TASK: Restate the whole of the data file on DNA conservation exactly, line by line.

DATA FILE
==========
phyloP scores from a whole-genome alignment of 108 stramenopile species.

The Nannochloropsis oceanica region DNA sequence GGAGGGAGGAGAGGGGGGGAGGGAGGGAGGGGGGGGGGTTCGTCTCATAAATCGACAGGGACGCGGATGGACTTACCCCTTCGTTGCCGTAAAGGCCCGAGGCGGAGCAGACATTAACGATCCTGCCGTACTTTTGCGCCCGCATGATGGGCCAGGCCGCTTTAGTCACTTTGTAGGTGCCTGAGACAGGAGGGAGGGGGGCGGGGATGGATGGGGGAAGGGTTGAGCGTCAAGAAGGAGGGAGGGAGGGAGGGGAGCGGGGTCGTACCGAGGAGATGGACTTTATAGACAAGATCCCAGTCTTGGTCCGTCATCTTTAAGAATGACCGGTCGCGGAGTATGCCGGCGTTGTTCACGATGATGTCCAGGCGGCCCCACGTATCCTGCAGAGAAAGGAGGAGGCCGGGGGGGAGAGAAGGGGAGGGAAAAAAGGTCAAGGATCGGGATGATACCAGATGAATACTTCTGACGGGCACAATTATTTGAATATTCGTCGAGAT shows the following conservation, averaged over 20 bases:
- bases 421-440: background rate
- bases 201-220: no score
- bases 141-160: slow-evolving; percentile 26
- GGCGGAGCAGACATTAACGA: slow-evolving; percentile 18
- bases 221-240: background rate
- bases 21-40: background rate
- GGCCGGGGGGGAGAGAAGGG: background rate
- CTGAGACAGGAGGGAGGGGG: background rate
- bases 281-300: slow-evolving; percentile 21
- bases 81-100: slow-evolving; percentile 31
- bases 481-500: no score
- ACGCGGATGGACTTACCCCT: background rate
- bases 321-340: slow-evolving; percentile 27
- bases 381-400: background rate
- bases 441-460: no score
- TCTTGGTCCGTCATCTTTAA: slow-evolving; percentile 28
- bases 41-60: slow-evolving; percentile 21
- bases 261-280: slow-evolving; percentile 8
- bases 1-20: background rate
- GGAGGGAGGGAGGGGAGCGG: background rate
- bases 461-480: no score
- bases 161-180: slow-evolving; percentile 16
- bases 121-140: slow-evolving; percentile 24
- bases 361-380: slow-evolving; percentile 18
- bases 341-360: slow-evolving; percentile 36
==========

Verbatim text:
phyloP scores from a whole-genome alignment of 108 stramenopile species.

The Nannochloropsis oceanica region DNA sequence GGAGGGAGGAGAGGGGGGGAGGGAGGGAGGGGGGGGGGTTCGTCTCATAAATCGACAGGGACGCGGATGGACTTACCCCTTCGTTGCCGTAAAGGCCCGAGGCGGAGCAGACATTAACGATCCTGCCGTACTTTTGCGCCCGCATGATGGGCCAGGCCGCTTTAGTCACTTTGTAGGTGCCTGAGACAGGAGGGAGGGGGGCGGGGATGGATGGGGGAAGGGTTGAGCGTCAAGAAGGAGGGAGGGAGGGAGGGGAGCGGGGTCGTACCGAGGAGATGGACTTTATAGACAAGATCCCAGTCTTGGTCCGTCATCTTTAAGAATGACCGGTCGCGGAGTATGCCGGCGTTGTTCACGATGATGTCCAGGCGGCCCCACGTATCCTGCAGAGAAAGGAGGAGGCCGGGGGGGAGAGAAGGGGAGGGAAAAAAGGTCAAGGATCGGGATGATACCAGATGAATACTTCTGACGGGCACAATTATTTGAATATTCGTCGAGAT shows the following conservation, averaged over 20 bases:
- bases 421-440: background rate
- bases 201-220: no score
- bases 141-160: slow-evolving; percentile 26
- GGCGGAGCAGACATTAACGA: slow-evolving; percentile 18
- bases 221-240: background rate
- bases 21-40: background rate
- GGCCGGGGGGGAGAGAAGGG: background rate
- CTGAGACAGGAGGGAGGGGG: background rate
- bases 281-300: slow-evolving; percentile 21
- bases 81-100: slow-evolving; percentile 31
- bases 481-500: no score
- ACGCGGATGGACTTACCCCT: background rate
- bases 321-340: slow-evolving; percentile 27
- bases 381-400: background rate
- bases 441-460: no score
- TCTTGGTCCGTCATCTTTAA: slow-evolving; percentile 28
- bases 41-60: slow-evolving; percentile 21
- bases 261-280: slow-evolving; percentile 8
- bases 1-20: background rate
- GGAGGGAGGGAGGGGAGCGG: background rate
- bases 461-480: no score
- bases 161-180: slow-evolving; percentile 16
- bases 121-140: slow-evolving; percentile 24
- bases 361-380: slow-evolving; percentile 18
- bases 341-360: slow-evolving; percentile 36